Heading west of Blue Mountain Lake on Route 28, you’ll come to Raquette Lake. It was here that W. W. Durant built Camp Pine Knot, the first Adirondack great camp, in 1877. Durant combined elements of the Adirondack log cabin and the Swiss chalet, a style that continues to predominate in the Adirondacks.
Camp Pine Knot still stands near the lake, along with four other great camps—Camp Echo, Bluff Point, North Point, and Sagamore. Only Sagamore is open to the public, but you can glimpse the other four by touring Raquette Lake by boat.
At the southwestern edge of Raquette Lake lies a hamlet of the same name, equipped with three marinas and little else. At the lake’s southeastern edge stretches the Golden Beach State Park (Rte. 28, 315/354-4230, $10–14 parking), offering a swimming beach, hiking trails, boat rentals, 205-site campground, and good fishing spots.
Great Camp Sagamore
A self-contained rustic village hidden deep in the woods, Sagamore (Sagamore Rd., off Rte. 28, 315/354-5311, www.sagamore.org, tours at 10 a.m. and 1 p.m. daily late June–Aug., adults $12, children $6; call for fall hours) was built by W. W. Durant in 1897 and sold to Alfred G. Vanderbilt, Sr. in 1901. Considered the prototypical great camp, Sagamore centers on a seemingly indestructible main lodge built of huge dark logs, while outbuildings house a dining hall, guest cottages, boathouse, horse barn, icehouse, and bowling alley.
One of Sagamore’s most interesting buildings is the casino playhouse, the walls of which are covered with animal “trophies” killed by generations of Vanderbilts. The camp was once known as the “headquarters of the gaming crowd,” and the Vanderbilts entertained lavishly, inviting up everyone from Gary Cooper and Gene Tierney to Lord Mountbatten and Madame Chiang Kai-Shek.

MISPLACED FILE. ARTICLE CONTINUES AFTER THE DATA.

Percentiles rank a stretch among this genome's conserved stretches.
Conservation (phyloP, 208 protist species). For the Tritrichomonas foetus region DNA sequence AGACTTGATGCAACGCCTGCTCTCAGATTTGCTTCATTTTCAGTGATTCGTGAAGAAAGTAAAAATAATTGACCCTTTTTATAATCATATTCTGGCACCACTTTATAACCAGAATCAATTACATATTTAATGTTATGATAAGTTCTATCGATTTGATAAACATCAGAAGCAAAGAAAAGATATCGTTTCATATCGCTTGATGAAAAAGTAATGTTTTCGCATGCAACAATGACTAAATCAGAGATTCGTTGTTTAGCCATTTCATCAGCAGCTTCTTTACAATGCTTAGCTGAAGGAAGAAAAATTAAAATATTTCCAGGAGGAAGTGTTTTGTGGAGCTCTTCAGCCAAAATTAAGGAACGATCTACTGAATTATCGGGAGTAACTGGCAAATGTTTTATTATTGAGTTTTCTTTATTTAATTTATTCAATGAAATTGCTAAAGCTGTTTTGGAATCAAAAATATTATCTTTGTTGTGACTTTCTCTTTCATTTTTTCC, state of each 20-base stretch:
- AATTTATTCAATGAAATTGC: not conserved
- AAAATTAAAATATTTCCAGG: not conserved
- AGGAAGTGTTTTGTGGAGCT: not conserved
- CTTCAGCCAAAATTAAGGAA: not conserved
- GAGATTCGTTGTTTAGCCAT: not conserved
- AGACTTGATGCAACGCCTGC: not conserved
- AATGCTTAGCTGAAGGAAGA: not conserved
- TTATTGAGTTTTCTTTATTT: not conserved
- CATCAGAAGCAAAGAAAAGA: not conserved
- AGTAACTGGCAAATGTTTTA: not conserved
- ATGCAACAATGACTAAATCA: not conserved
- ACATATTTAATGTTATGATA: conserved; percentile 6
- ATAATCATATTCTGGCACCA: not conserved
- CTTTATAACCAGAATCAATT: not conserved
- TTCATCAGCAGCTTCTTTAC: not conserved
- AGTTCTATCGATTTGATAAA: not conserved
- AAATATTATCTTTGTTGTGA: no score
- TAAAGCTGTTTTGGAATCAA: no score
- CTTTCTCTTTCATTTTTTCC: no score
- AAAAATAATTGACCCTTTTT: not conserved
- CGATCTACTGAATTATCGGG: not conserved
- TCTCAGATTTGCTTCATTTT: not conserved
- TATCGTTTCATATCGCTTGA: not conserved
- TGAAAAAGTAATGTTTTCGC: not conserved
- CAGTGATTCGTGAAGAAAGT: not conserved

Now a National Historic Site owned by the Sagamore Institute, Sagamore hosts weekend and week-long learning vacations focusing on such subjects as woodcarving, storytelling, and folk music. You can also book a simple “Outdoor Weekend” with no classes. Summer weekend packages start at $280 per person.
Inside the sprawling Raquette Lake Supply Co. (Main St., 315/354-4301), owned by the same family since the late 1800s, you’ll find everything from a post office and launderette to groceries and fishing supplies.
Outfitters and Recreation
Boats, canoes, and water-sports equipment can be rented at Bird’s Boat Livery (Rte. 28, 315/354-4441). Bird’s also offers a mail boat cruise around the lake at 10:15 a.m. Monday–Saturday July–August.
The Raquette Lake Navigation Co. (off Rte. 28 in the village, 315/354-5532, www.raquettelakenavigation.com) features lunch, dinner, sightseeing, and moonlight cruises aboard the W. W. Durant, June–October.
© Avalon Travel and Sascha Zuger from Moon New York State, 5th Edition